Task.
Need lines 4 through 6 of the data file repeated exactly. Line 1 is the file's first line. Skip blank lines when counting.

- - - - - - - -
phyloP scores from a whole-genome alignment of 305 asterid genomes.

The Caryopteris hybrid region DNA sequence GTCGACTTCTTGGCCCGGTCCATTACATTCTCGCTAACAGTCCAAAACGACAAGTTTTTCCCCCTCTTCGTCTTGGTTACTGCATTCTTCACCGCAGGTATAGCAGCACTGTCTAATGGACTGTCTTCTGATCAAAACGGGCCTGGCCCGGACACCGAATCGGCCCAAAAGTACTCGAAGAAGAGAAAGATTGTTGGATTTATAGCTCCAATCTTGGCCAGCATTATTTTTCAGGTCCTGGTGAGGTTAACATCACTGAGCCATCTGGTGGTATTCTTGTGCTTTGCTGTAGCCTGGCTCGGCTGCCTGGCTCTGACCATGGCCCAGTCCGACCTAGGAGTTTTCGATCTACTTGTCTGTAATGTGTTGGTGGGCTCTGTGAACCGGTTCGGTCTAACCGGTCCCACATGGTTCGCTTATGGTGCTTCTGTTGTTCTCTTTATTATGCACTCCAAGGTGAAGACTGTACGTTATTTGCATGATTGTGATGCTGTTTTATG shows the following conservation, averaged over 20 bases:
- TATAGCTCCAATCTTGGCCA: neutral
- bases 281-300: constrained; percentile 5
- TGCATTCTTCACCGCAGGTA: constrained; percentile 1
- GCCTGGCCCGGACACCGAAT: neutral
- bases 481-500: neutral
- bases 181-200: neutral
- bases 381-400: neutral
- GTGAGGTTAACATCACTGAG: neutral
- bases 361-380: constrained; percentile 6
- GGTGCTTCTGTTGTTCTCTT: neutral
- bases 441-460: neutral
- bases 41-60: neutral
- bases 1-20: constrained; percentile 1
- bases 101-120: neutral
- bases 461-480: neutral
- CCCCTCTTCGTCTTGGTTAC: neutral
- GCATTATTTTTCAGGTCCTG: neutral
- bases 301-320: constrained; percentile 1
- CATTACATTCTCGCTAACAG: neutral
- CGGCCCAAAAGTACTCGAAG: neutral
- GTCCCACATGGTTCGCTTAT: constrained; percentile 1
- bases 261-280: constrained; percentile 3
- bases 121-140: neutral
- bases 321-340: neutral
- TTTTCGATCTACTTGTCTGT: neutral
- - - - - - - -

- bases 281-300: constrained; percentile 5
- TGCATTCTTCACCGCAGGTA: constrained; percentile 1
- GCCTGGCCCGGACACCGAAT: neutral